Bicycle touring is one of the most popular types of recreational cycling, providing the drivers with the ability to leisurely drive at their own pace while exploring new areas either near their home or far away. Bicycle touring trips are usually self-contained, with drivers equipping themselves with all the necessary gear and supplies that they will need on the road. This provides them autonomy and freedom of choice to deviate from their predefined routes, which often leads to the exploration of previously unseen areas by the driver, longer multi-day expeditions, or even trips that can last for several years and during which drivers can tour across one or multiple continents.
First examples of touring the countryside with bicycles started in Victorian-era England in the brief window of time when Penny Farthing bicycles and tricycles (often driven only by female cyclists) became a symbol of wealth and status. Many people of that time used bicycles to explore the country side in both solitary and group manner, with some events spanning multiple days. One of the first of such touring events happened in early 1869 when three friends rode from London’s Trafalgar Square to the city of Brighton in 15 hours. Soon after, similar trips became popularized by the journalist who accompanied several of such touring expeditions (with the most popular one being three-day trip from Liverpool to London by the same group of friends). Immediately after that, cycling became popular all around the world, and especially in countries where bicycles were easier to purchase (France, Germany and United States). By the late 1890s, bicycle touring became not only fun pastime, but also area of cycling where people started to compete about distances and time invested into adventurous trips across many countries. For example riders Edward Lunn and F. H. Lowe spent two years and two months while traveling of 19,237 miles across 17 countries. This bicycle touring fever caused the birth of the first touring club in the world called “Bicycle Touring Club” (later known as Cyclists' Touring Club) in 1878.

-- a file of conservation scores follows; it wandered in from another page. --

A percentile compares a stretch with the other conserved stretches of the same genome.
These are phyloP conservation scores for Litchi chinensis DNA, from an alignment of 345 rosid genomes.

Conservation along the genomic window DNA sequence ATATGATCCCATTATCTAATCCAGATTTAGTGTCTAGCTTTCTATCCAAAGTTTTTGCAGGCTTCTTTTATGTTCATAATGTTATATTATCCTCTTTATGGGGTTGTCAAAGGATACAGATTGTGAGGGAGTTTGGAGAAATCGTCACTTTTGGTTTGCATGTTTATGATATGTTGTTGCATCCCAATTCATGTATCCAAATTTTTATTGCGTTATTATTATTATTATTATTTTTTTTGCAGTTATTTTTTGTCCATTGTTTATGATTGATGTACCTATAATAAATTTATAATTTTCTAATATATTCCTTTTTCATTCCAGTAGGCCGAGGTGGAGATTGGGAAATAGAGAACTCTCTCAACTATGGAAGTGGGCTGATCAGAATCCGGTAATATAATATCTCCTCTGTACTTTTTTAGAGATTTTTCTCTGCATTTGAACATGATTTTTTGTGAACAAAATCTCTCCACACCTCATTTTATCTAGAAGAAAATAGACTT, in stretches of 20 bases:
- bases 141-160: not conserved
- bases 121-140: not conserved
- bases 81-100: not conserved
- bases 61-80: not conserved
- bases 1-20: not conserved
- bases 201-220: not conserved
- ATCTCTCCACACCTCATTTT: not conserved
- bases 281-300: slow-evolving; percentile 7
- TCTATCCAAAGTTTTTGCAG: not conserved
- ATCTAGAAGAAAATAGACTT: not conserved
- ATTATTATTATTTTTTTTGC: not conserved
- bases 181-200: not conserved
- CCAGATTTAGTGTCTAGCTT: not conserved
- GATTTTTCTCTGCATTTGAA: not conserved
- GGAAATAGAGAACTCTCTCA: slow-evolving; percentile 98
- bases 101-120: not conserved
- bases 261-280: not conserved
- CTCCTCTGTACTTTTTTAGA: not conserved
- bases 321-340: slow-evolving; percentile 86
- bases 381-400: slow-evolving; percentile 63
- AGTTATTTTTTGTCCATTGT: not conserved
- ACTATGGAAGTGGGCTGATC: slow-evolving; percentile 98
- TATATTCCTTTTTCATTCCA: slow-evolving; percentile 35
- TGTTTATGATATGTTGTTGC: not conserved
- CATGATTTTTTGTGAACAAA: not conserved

As the bicycles became cheaper, touring became pastime of not only rich aristocrats but also ordinary people (who saw bicycles as much cheaper alternatives to then expensive automobiles). Many historians and observers from early 1900s noticed that popularization of bicycles in lower classes enabled breaking of old social restraints. By 1930s, bicycle touring became so well organized that many bicycle groups traveled on predetermined destinations that included staying in hotels and visiting exotic tourist attractions. Also, bicycle accessories became easier to manage, enabling cyclist to travel across much larger distances.
After World War II, touring returned to popularity with the introduction of the mountain bikes that were capable to tackle all types of terrains. Many new events were created all around the world, with the original Cyclists Touring Club from England growing to the size of 70 thousand members. Many bicycle touring clubs organize regular yearly events, mostly on holidays.
Modern bicycle touring types cover events such as: